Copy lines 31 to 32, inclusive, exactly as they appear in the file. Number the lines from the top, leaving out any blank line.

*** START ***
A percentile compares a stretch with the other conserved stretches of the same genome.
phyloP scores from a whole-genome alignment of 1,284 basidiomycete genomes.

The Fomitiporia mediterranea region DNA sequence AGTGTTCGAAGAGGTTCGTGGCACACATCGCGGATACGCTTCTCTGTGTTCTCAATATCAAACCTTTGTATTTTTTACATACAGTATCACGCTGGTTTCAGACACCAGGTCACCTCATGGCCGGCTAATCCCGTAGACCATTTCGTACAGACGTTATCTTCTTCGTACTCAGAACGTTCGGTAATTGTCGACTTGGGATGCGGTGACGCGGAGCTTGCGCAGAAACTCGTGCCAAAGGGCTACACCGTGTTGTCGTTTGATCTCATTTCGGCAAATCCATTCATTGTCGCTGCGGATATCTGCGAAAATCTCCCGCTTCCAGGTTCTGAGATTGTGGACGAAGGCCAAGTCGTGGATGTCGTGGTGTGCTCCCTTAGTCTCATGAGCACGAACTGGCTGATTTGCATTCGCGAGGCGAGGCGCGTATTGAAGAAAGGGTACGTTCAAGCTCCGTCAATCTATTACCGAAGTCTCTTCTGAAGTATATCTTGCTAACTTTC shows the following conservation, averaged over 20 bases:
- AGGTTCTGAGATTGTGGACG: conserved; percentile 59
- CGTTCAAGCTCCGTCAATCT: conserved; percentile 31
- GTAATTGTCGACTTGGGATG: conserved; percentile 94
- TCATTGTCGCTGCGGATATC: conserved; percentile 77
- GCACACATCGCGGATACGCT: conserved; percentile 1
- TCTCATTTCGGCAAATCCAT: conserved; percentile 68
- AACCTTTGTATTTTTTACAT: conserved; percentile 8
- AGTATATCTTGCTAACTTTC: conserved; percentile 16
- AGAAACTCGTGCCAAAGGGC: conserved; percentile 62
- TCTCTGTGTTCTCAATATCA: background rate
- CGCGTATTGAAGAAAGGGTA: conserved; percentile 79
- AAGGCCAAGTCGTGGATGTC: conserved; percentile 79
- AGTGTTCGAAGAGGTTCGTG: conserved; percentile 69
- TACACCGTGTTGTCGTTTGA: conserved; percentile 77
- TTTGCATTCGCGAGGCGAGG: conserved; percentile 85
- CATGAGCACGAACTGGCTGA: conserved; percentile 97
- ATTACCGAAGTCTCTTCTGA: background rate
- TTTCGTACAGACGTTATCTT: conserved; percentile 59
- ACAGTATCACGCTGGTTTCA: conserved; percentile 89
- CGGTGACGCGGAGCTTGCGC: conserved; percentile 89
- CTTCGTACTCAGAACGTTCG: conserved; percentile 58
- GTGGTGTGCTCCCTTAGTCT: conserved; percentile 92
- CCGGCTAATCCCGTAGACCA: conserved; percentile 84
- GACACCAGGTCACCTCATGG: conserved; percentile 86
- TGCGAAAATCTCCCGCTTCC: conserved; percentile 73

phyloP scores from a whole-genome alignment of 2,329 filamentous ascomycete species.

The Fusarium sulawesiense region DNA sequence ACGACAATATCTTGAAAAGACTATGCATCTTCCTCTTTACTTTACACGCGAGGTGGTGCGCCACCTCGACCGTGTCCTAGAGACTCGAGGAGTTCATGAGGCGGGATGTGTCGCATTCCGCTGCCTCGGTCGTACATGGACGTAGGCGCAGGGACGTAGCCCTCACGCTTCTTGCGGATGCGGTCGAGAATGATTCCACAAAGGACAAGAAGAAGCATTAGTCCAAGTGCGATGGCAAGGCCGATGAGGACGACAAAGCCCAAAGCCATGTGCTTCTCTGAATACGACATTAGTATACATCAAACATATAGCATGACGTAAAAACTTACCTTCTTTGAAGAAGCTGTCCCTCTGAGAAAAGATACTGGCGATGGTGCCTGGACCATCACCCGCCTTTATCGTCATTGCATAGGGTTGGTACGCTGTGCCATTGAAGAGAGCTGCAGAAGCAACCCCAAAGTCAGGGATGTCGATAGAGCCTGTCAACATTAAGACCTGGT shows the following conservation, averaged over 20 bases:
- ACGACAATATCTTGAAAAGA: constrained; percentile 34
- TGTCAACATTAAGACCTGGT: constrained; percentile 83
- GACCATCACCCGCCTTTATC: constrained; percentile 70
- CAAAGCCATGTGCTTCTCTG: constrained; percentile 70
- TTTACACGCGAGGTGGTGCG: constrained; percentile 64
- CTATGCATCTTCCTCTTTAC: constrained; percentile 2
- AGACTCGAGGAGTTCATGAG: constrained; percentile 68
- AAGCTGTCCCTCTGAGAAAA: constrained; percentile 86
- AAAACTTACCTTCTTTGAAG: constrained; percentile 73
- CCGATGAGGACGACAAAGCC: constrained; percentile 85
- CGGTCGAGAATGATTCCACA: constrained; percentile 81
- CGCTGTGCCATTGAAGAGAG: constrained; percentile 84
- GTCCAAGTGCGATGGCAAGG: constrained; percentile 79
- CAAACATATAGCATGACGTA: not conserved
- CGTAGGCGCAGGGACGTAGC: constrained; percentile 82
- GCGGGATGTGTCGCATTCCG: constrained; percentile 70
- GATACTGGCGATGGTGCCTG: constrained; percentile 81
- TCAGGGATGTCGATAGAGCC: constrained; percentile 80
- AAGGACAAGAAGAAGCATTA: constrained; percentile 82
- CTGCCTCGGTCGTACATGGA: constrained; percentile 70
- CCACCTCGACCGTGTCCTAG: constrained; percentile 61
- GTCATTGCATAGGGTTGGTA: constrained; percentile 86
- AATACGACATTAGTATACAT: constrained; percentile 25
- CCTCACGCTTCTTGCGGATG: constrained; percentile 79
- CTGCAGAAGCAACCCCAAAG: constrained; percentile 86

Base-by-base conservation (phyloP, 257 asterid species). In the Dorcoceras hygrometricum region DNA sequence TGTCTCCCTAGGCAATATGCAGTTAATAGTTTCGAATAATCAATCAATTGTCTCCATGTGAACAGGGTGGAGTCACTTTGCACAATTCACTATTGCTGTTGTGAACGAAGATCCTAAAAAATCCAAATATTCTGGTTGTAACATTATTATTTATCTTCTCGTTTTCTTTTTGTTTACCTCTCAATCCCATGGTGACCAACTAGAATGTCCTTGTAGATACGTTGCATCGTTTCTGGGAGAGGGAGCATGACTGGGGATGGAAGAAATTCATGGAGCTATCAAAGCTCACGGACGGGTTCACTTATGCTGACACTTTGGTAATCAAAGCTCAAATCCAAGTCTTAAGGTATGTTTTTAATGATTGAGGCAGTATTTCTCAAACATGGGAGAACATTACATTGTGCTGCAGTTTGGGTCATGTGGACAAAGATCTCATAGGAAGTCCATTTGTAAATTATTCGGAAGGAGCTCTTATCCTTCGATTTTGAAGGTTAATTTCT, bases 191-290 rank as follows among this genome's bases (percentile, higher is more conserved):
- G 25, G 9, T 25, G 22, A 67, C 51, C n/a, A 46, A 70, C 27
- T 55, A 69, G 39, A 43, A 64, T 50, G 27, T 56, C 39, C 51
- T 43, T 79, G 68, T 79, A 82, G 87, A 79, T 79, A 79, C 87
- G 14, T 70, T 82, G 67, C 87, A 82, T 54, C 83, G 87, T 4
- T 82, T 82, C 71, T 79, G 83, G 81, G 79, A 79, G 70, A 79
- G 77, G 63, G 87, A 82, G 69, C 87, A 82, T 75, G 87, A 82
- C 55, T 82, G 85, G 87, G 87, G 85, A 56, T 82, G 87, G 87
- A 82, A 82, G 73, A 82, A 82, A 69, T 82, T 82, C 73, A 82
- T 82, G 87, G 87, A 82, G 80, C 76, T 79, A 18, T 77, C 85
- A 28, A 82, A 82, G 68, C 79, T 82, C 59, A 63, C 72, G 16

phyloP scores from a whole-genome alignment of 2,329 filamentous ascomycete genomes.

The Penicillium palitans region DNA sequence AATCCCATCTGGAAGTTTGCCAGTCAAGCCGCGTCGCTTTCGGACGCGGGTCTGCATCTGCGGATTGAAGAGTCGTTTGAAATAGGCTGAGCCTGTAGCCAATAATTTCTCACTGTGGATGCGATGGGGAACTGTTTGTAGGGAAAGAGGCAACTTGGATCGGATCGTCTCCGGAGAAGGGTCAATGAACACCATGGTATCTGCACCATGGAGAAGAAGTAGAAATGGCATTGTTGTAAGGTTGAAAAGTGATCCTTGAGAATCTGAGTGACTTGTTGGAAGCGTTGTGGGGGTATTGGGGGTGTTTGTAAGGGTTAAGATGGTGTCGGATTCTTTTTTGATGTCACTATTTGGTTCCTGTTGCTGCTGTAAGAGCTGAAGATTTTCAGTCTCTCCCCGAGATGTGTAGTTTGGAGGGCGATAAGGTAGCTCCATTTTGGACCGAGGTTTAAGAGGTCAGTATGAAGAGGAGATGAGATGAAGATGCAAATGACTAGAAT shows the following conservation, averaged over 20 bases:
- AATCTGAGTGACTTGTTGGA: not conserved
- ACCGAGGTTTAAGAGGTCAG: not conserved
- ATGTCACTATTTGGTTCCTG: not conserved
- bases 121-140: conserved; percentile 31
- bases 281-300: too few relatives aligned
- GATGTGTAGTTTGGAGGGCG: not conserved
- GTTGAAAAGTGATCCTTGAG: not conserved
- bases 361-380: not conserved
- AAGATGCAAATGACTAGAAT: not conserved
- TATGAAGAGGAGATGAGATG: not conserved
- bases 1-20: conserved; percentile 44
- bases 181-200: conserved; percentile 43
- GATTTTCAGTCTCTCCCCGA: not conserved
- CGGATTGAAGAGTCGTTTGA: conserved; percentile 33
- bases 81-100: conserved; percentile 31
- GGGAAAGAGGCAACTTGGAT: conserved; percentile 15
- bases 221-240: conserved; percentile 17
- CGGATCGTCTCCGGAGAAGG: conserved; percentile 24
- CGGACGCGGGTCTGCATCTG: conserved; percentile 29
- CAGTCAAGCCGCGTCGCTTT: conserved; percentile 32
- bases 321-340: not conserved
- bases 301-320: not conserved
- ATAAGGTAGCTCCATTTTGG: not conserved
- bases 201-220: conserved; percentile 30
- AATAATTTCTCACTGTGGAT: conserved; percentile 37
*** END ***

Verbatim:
- ACGACAATATCTTGAAAAGA: constrained; percentile 34
- TGTCAACATTAAGACCTGGT: constrained; percentile 83